Storms hit fish farm company’s ability to treat disease

A Norwegian company seeking to expand its fish farming operation in West Cork has admitted that severe storms compromised its ability to treat its salmon for sea lice and other diseases last year — prompting environmentalists to say this bolsters their argument for closed containment systems.

Marine Harvest Ireland, producer of 80% of Irish farmed salmon, said the storms also affected its ability to treat fish with amoebic gill disease (AGD), a parasite that usually causes fish to stop eating, where mortalities are common.

Friends of the Irish Environment (FIE) said Marine Harvest’s difficulties treating sea lice and AGD was “further evidence that along our coastal bays closed containment systems, which are now coming into production around the world, are the only way forward”. Closed systems separate farmed fish from wild fish and the environment, containing the fish and water within the farm. Supporters of closed systems argue that waste, escapes, and spread of disease and parasites are much better controlled in these systems.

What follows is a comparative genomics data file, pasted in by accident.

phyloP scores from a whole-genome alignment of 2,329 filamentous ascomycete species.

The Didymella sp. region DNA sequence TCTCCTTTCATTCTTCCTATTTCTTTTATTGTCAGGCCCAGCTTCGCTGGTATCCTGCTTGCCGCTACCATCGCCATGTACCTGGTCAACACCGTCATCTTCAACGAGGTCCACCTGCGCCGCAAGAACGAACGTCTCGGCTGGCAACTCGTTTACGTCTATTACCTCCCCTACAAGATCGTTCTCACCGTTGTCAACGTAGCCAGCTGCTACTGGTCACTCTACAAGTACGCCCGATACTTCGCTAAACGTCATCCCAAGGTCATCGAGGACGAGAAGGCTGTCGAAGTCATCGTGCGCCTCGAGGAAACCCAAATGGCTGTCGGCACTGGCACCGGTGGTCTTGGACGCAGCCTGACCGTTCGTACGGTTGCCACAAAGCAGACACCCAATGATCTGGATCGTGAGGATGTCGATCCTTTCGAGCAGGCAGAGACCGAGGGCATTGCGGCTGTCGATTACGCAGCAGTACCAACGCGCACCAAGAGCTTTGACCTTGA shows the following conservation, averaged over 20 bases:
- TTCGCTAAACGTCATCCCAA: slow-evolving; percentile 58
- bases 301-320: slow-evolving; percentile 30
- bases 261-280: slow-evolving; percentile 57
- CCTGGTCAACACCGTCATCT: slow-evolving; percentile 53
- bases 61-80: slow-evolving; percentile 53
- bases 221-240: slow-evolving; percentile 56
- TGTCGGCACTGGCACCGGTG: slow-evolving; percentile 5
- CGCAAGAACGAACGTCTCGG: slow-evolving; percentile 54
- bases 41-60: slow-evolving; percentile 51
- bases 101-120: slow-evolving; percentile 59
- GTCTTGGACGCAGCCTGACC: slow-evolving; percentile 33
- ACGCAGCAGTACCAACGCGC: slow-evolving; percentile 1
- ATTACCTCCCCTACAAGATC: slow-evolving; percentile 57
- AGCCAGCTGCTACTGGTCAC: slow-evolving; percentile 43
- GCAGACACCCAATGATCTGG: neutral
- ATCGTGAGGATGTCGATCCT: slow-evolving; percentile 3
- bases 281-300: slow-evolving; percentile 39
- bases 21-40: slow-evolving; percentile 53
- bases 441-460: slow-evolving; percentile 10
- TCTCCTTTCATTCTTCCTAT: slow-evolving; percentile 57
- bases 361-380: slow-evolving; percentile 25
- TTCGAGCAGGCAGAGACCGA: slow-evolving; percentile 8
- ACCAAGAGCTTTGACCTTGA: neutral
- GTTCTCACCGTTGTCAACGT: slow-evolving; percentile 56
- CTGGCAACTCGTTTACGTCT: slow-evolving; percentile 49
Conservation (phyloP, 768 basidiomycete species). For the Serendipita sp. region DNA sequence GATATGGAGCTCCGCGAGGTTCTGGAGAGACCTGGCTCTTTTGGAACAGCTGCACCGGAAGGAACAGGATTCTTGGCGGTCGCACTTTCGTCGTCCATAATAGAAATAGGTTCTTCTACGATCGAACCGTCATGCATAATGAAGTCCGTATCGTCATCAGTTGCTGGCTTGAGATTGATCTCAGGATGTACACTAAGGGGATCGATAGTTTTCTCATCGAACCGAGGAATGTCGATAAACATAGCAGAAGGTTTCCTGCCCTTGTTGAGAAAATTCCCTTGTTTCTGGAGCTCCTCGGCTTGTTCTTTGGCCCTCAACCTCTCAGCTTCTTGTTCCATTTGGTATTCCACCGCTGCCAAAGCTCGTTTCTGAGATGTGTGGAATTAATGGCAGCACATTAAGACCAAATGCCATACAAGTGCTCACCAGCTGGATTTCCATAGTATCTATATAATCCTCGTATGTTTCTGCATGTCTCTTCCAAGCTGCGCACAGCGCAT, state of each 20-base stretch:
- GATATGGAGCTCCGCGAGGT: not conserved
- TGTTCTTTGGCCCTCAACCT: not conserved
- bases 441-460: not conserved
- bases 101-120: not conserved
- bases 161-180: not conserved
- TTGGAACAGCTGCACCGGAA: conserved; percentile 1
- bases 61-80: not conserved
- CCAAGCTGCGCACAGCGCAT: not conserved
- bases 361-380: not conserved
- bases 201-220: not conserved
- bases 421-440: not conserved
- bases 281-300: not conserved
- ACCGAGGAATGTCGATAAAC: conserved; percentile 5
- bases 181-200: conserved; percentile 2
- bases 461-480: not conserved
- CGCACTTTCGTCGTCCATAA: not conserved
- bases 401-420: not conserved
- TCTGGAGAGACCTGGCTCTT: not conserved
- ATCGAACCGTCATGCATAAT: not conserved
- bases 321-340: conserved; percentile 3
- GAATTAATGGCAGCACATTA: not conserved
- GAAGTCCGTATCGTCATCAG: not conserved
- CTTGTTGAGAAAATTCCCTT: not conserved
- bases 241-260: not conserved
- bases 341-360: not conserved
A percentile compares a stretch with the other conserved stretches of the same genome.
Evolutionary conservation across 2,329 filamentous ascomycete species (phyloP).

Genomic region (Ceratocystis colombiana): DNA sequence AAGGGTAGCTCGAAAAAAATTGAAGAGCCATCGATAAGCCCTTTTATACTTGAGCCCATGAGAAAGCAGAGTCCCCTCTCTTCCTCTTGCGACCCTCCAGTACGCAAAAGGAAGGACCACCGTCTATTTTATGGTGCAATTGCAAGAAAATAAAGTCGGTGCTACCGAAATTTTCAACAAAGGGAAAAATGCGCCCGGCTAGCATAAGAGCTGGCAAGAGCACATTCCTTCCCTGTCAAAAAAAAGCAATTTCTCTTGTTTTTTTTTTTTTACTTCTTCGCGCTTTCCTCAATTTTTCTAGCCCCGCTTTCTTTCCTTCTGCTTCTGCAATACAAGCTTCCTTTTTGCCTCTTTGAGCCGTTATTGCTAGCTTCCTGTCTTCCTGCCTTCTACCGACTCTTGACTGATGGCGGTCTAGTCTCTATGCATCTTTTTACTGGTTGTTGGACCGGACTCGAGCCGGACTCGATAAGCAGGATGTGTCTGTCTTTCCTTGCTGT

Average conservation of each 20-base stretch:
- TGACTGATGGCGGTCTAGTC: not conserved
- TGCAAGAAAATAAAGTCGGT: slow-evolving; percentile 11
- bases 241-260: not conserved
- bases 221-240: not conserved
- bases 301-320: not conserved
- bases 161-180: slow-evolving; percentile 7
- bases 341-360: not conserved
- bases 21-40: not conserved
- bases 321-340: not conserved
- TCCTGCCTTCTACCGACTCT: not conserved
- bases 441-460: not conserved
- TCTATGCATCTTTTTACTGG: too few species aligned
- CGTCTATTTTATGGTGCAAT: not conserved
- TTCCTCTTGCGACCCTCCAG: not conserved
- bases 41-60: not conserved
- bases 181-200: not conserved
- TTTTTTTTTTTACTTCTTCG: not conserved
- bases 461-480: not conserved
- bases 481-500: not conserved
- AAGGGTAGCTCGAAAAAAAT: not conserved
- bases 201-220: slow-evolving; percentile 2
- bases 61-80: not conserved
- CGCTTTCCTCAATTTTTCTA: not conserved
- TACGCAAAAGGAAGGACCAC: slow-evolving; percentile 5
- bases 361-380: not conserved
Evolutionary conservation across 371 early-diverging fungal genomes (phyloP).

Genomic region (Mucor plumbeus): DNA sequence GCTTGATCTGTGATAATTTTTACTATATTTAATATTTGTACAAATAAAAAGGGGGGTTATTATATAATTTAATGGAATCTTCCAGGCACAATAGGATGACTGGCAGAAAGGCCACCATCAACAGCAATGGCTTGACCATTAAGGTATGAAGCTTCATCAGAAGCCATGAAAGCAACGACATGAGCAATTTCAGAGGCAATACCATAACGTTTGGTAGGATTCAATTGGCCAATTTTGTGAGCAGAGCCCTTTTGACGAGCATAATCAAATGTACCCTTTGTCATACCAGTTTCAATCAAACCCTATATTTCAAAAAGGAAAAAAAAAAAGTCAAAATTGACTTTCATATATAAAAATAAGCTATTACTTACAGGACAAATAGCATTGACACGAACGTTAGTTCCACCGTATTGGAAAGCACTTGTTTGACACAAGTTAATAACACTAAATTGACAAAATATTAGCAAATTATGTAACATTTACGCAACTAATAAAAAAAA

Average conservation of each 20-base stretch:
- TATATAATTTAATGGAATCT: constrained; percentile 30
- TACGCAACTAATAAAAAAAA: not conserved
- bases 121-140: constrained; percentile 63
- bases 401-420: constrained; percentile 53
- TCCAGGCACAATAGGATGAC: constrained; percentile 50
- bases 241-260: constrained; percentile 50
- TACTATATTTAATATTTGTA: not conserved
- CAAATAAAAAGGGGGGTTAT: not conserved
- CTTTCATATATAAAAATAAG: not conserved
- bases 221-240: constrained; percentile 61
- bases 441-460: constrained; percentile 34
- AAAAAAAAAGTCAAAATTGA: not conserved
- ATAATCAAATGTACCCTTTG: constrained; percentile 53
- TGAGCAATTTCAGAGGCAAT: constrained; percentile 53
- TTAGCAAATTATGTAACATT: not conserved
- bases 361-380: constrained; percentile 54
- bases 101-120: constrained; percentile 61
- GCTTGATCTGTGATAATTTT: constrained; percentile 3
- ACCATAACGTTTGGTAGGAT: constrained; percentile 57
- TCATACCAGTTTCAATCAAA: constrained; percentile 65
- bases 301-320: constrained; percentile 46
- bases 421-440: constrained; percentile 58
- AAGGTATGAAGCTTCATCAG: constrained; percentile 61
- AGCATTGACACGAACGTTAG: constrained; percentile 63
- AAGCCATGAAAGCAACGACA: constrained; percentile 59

Tony Lowe, FIE spokesman, said closed systems meant “disease and parasites can be controlled without adverse effects on other species and the effluent recycled rather than polluting local waters”.

In its report for the final quarter of 2013, Marine Harvest, which operates worldwide but has its Irish HQ in Donegal, said it was “operationally... very challenging for the Irish unit”. As well as the difficulties treating sea lice and AGD, two Irish sites, not identified in the report, were severely affected by pancreas disease, a viral infection that leads to increased mortality, weight loss and low, fish-product quality. As a result, Marine Harvest took the decision to halt fish harvesting in Ireland from the start of the year up to February 17 next “in an effort to grow the fish”.

Weather permitting, it was the company’s intention to go back to harvesting by February 17, the company’s technical manager Catherine McManus said.


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